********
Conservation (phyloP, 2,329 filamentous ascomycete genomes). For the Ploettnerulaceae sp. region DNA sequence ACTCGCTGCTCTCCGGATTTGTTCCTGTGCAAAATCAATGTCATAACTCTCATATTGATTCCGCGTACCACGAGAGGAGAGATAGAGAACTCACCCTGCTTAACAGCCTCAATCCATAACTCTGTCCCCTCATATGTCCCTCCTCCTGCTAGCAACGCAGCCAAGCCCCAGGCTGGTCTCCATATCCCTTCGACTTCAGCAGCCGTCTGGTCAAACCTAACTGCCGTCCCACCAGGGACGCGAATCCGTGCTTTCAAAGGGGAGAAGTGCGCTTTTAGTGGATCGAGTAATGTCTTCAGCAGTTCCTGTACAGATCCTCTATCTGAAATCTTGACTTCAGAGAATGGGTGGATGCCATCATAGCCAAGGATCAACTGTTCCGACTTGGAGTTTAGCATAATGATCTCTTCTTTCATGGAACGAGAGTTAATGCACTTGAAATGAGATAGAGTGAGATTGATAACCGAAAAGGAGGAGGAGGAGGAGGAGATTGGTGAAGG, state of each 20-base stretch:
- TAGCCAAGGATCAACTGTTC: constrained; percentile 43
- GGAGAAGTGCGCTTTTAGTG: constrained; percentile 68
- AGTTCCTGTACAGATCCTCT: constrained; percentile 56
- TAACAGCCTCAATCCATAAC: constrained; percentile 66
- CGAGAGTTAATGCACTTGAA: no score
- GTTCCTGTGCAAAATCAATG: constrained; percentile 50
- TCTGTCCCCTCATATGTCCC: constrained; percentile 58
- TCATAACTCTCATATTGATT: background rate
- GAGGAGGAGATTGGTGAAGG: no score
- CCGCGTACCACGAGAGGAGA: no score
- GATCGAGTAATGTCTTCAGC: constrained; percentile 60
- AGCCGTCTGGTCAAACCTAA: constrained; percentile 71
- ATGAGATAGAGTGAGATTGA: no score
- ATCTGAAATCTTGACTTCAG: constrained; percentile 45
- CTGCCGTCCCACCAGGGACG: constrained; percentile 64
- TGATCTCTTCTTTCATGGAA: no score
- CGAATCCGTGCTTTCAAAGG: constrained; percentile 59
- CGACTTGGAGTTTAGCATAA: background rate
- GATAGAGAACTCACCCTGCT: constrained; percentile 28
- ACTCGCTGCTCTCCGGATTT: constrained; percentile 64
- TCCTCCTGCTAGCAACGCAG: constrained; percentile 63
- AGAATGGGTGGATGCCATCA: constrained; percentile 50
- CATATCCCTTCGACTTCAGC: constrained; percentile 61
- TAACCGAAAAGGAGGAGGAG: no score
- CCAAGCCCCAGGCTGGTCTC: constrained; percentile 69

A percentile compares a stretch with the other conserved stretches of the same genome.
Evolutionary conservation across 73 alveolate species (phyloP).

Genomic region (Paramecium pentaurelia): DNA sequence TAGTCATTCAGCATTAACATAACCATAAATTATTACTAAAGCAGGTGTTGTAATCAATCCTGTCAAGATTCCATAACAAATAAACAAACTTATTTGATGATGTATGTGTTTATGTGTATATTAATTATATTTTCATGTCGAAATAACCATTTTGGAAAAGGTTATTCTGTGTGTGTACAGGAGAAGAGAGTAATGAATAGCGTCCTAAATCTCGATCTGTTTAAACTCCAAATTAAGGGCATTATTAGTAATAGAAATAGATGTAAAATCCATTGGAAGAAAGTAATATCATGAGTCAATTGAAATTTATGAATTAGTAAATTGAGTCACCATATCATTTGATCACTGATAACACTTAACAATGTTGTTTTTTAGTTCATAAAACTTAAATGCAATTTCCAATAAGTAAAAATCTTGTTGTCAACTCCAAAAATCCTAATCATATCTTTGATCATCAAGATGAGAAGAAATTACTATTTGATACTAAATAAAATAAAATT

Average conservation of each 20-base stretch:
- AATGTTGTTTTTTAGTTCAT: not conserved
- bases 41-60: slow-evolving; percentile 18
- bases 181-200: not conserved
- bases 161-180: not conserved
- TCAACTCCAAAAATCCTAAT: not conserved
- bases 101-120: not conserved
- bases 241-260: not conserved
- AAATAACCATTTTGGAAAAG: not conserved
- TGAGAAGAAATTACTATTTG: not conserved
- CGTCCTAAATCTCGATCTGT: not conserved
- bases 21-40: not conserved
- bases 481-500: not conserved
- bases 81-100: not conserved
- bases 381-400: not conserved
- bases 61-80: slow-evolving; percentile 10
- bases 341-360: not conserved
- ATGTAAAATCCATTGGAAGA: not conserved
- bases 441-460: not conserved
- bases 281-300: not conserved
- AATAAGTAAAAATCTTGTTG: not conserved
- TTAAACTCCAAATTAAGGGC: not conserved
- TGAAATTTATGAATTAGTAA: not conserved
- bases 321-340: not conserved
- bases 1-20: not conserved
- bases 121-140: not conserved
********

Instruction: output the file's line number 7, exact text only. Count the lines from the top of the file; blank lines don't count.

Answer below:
- GTTCCTGTGCAAAATCAATG: constrained; percentile 50